How has technology affected the luxury world?
It has completely changed the luxury industry. What people have never understood is that both luxury and technology are incredibly personal and experiential, so technology has been able to bring to luxury not just a great retail and digital experience, but more than anything, it has globalized the world. I can sit in Mumbai and see what the trends are globally. I can buy the product, wear the product, and put my pictures out there. So, fashion and luxury have become a lot more personal and global at the same time with the help of technology.
What is the biggest roadblock you have faced and you have overcome it?
One of the biggest roadblocks that I have faced was deciding how big I want to be. A lot of women especially have always told me to focus on other things in life, now that I had built my business, or not to grow it so big otherwise I will not have time for other things in life. That is all not true. I have been able to build a massive
business while having a fantastic life. I got my business degree at Harvard earlier this year, I bought a house for myself in the most expensive building in the country. I launched my own perfume; I became the face of the business. Anyone who tells you that women should own small, cute businesses are telling you a lie, women are, and should be empire builders.
A piece of advice for young entrepreneurs?
One of my friends told me this in Silicon Valley, California, and I have followed her advice. Delete social media from your phone on Monday morning and then re-install it on Friday evening. This is especially important if you know the task of your week, whether it is to grow your business sales, or to make new products, or counts your finances, you need to be disciplined. If you are constantly checking, comparing, and getting derailed by other people on social media, you will never get the discipline to succeed. I would say, promote less on social media and do more of actual work. Then whatever you post and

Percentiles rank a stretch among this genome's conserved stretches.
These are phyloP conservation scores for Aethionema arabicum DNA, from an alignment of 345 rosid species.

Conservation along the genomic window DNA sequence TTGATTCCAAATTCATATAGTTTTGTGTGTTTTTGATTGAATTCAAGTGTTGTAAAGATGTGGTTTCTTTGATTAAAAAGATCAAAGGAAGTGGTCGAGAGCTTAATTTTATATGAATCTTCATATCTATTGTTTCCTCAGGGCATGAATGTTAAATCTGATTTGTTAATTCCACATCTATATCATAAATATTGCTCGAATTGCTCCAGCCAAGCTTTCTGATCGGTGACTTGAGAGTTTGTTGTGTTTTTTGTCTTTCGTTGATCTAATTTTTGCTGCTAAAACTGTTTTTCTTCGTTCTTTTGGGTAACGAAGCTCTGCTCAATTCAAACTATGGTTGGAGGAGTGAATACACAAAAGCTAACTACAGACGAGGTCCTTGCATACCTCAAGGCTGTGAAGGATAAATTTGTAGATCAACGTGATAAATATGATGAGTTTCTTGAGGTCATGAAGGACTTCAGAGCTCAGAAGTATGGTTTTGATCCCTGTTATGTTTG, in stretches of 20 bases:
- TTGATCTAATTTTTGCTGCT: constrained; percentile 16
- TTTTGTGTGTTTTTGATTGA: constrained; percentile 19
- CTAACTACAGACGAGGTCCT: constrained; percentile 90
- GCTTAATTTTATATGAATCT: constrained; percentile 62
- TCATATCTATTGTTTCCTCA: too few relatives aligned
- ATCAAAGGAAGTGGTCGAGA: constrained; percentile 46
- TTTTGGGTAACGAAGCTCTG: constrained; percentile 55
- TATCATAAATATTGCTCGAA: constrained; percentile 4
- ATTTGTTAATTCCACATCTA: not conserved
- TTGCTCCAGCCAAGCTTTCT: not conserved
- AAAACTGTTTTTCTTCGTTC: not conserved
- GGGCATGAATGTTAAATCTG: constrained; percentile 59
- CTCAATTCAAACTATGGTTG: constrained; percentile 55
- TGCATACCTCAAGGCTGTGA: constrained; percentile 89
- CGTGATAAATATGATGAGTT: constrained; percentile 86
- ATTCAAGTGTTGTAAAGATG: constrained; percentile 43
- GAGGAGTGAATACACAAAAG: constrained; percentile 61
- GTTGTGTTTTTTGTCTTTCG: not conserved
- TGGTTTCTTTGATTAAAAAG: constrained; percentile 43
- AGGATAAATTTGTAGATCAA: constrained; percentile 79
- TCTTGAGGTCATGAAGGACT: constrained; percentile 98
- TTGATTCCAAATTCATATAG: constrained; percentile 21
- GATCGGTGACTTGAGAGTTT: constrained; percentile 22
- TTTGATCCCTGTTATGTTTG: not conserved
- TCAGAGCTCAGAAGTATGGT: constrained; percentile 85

promote should have impact.
Your best leadership advice?
I am comfortable being a leader. I have a lot of clarity on what I want. I know what I want and how to get it, and often do not listen to others. I tend to listen to my own intuition. I have noticed that the life I have built is better when I listen to my own intuition as opposed to other people. If you want to be a leader, don’t bother making popular decisions. You can take feedback from other people, but the final decision should come from your gut. Leaders are a lonely pack in a way, but it is a lovely pack because we put our money where our mouth is. We make our own decisions and make things happen.
If you had to go back and do things differently, what it would be and why?
For me, personally, it has always been about taking risks, and I am happy with where I am in life today. I am proud of all my achievements. At the same time, I am very satisfied with the life I have designed and built for myself. I cannot think of anything that I would have done differently.
Fashion advice for entrepreneurs who are women?
I do not think you have to be a man, or you know, matronly, in your choice of clothing. You do not have to be dressed in very dark colours and loose fits all the time. Your attire should be well-fitted. A sharp look makes you feel more confident and ready. Anti-fit loose clothes are good if you are in a creative field, but it is important to be sharply dressed. Secondly, do embrace colour over print. I think prints sometimes look a bit casual, more holiday. Bright nice colours always end up looking more professional. Thirdly, I’ll say invest in quality accessories like a great watch, designer shoes, and fine jewellery. That looks much better than layering and pairing chunky jewellery.